Sunday, 5 June 2011

FILICIDE (attempted): South Africa: Seipati Thekisho pleads guilty to attempted murder

May 31 2011 8:08AM
Zinhle Mapumulo   
The Soweto woman accused of stabbing her nine-year-old daughter eight times a week ago was denied bail at the Protea Magistrate’s Court on Monday.
Seipati Thekisho, 36, pleaded guilty to attempted murder but said she was possessed when she stabbed her daughter, Thato. The case was postponed to Friday for further investigation.
Thekisho’s mother, Mantoa Raphala, is still baffled as to why her daughter tried to kill her granddaughter.
Family members who were in court yesterday refused to speak to the media, saying the incident was still too fresh in their minds.
Thato is in hospital in a stable condition.
Thekisho is not the first woman to have attempted to murder her own flesh and blood.
Recently, a woman from Garankuwa poisoned her one-year-old child with Blue Death rat poison. The 37 year old told the police she could not support the baby on her own and decided to kill him.
In April, Mapaseka Seoka, 28, was sentenced to 12 years in jail after she pleaded guilty to killing her nine-day-old daughter, Ditlhoriso, in 2008. Half of the sentence was suspended for five years on condition she is not convicted of assault, abuse or killing a child.
Seoka was initially charged with killing her two children, 14-month-old son Lebohang and Ditlhoriso. But the charges against her for the murder of Lebohang were provisionally withdrawn pending further investigation.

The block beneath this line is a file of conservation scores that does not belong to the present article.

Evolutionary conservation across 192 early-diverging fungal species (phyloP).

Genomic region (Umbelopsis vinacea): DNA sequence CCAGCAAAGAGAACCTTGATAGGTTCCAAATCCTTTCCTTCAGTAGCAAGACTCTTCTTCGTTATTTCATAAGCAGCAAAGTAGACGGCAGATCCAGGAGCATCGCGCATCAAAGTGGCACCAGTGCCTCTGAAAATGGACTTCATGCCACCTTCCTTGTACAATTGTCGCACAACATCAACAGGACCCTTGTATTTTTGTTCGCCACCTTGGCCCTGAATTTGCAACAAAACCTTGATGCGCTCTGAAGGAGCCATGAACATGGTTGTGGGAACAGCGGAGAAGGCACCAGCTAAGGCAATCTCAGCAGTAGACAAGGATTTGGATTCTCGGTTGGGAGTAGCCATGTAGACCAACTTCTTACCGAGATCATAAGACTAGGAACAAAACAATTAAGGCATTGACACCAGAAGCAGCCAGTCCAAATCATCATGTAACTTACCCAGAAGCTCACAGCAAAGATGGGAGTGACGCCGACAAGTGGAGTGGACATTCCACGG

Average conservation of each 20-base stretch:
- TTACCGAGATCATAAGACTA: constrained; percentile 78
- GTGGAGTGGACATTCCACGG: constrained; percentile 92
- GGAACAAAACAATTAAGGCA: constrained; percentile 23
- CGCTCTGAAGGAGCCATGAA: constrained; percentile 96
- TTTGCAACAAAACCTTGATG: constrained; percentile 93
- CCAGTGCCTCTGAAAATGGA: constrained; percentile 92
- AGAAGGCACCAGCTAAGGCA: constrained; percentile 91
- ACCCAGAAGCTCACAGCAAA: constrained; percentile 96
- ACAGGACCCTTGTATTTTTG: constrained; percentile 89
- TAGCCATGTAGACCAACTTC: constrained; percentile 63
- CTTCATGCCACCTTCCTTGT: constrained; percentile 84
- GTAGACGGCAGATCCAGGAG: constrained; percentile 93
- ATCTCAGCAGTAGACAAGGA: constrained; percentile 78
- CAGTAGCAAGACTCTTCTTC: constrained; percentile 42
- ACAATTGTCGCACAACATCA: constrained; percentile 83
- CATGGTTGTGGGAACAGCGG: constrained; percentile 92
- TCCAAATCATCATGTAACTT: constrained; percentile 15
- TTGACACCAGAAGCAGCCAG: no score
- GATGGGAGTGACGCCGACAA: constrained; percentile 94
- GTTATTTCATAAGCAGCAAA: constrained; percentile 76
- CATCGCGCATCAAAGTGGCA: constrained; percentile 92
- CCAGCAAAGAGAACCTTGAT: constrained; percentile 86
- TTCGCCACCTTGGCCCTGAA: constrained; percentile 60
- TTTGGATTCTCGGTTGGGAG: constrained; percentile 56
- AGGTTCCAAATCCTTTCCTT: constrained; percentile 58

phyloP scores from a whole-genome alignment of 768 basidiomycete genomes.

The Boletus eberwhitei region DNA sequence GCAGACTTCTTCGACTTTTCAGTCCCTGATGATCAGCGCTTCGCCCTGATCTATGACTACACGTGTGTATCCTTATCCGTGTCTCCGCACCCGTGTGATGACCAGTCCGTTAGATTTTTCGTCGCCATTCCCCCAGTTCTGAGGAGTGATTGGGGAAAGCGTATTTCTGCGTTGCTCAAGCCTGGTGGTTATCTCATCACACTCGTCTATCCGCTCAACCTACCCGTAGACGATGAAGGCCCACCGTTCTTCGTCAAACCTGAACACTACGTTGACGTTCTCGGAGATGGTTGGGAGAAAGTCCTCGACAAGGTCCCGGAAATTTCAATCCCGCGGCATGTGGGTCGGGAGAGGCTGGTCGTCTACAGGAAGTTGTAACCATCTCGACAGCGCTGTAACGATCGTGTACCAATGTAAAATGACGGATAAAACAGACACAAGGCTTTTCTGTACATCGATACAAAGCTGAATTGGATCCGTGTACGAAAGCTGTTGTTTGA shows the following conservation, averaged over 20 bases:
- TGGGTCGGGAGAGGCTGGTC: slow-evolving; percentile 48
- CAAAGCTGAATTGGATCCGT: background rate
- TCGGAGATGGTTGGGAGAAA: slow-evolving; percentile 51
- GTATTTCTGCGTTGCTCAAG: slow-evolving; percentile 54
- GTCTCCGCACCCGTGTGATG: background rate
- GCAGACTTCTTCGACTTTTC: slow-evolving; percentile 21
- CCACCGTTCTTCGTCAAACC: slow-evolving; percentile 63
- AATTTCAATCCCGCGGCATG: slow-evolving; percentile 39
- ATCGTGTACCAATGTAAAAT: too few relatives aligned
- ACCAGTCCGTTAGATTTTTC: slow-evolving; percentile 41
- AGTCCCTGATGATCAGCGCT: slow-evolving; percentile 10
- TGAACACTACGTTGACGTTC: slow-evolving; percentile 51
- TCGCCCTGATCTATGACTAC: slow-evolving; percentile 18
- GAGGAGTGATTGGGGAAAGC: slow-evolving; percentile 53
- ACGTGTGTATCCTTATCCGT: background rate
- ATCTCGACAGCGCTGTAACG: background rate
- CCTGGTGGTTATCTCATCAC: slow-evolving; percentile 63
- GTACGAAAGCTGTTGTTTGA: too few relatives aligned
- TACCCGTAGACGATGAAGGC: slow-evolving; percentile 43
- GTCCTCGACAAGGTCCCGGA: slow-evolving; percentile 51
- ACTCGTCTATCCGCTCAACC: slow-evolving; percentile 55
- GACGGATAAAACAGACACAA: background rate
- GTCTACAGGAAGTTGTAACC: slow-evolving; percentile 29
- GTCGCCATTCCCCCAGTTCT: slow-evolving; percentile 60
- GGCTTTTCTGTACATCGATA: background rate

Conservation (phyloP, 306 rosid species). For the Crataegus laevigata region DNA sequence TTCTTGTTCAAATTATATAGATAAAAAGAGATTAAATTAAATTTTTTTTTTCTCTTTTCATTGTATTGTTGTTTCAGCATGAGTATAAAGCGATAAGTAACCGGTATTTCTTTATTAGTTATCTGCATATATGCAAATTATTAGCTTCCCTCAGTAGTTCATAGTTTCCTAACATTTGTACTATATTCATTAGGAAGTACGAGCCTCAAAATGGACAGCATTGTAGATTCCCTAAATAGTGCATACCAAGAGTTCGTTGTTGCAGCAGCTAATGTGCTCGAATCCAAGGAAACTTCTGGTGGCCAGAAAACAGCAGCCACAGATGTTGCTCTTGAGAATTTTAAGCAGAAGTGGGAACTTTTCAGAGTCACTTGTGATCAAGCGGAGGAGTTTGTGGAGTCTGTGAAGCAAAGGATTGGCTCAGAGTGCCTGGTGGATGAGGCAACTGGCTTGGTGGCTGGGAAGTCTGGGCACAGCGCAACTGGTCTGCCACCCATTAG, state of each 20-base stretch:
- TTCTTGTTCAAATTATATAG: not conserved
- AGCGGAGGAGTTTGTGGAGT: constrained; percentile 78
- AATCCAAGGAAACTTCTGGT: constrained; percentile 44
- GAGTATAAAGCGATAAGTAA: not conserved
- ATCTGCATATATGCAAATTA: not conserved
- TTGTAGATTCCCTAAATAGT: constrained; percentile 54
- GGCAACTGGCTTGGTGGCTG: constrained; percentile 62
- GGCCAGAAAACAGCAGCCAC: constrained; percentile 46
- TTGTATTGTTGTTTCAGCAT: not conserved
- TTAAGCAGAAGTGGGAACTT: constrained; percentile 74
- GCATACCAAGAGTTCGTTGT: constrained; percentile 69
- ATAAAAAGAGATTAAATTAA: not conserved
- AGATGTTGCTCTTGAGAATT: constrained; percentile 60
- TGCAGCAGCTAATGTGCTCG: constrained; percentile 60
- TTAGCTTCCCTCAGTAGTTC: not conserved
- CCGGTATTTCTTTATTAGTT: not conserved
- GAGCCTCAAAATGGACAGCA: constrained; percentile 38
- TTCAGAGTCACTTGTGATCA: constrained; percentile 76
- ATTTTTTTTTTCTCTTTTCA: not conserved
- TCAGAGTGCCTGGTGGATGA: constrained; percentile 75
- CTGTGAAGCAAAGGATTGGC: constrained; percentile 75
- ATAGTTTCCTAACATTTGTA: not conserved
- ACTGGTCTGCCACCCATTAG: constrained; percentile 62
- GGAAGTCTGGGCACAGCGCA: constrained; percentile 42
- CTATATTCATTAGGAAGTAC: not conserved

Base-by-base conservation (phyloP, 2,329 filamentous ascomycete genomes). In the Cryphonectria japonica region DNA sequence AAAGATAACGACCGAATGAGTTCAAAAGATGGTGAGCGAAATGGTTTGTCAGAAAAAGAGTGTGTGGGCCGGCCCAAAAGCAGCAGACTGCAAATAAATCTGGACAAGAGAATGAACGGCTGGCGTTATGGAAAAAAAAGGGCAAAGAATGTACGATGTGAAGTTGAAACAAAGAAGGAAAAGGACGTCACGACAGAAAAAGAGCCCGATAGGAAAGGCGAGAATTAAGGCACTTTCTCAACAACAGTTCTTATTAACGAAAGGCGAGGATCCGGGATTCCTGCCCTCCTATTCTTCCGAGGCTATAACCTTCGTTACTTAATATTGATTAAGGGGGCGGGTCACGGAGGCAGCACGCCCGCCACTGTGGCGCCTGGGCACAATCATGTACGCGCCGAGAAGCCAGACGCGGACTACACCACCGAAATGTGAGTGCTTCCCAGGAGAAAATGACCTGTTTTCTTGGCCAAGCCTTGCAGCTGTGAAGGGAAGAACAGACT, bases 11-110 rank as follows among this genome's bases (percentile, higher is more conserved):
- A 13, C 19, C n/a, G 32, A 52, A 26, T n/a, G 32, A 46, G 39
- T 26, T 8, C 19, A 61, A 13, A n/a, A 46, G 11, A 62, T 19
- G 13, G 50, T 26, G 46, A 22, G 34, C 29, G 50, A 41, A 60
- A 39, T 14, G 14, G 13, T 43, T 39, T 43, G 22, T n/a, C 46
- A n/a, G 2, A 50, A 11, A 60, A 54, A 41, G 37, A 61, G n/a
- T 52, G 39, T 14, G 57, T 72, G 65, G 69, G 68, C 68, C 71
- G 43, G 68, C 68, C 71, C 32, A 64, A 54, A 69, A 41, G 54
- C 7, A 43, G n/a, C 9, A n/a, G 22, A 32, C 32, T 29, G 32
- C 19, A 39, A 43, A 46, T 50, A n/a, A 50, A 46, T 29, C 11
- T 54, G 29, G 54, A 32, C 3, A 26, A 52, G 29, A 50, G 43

Like most mothers who kill their children, Seoka told the court she was forced to do it because she could not support her children as their father abandoned them.
Psychologists have expressed concern about this growing “killer mum syndrome”. “It is all fair and equal under the law that the women be prosecuted but we must remember that there is more to this,” said Lynda Maurice, a clinical psychologist.
“It is no using hauling them before courts when we are not digging for the reasons behind this inhumane act. No mother in the right state of mind would murder her own child.
“When this happens, it signals fear, depression and state of hopelessness.”
Lucy Holborn of the SA Institute of Race Relations (SAIRR) said absent fathers might have something to do with it. “Although no studies have proved that absent fathers could lead desperate mothers to kill children, it can be linked. “What concerns us though is that the outcry is always directed at the women. Instead of asking ourselves where the father was when this happened, we criticise the woman for killing her children.”
The SAIRR recently published a paper on the state of families in the country. It revealed that 9 million children have living but absent fathers.

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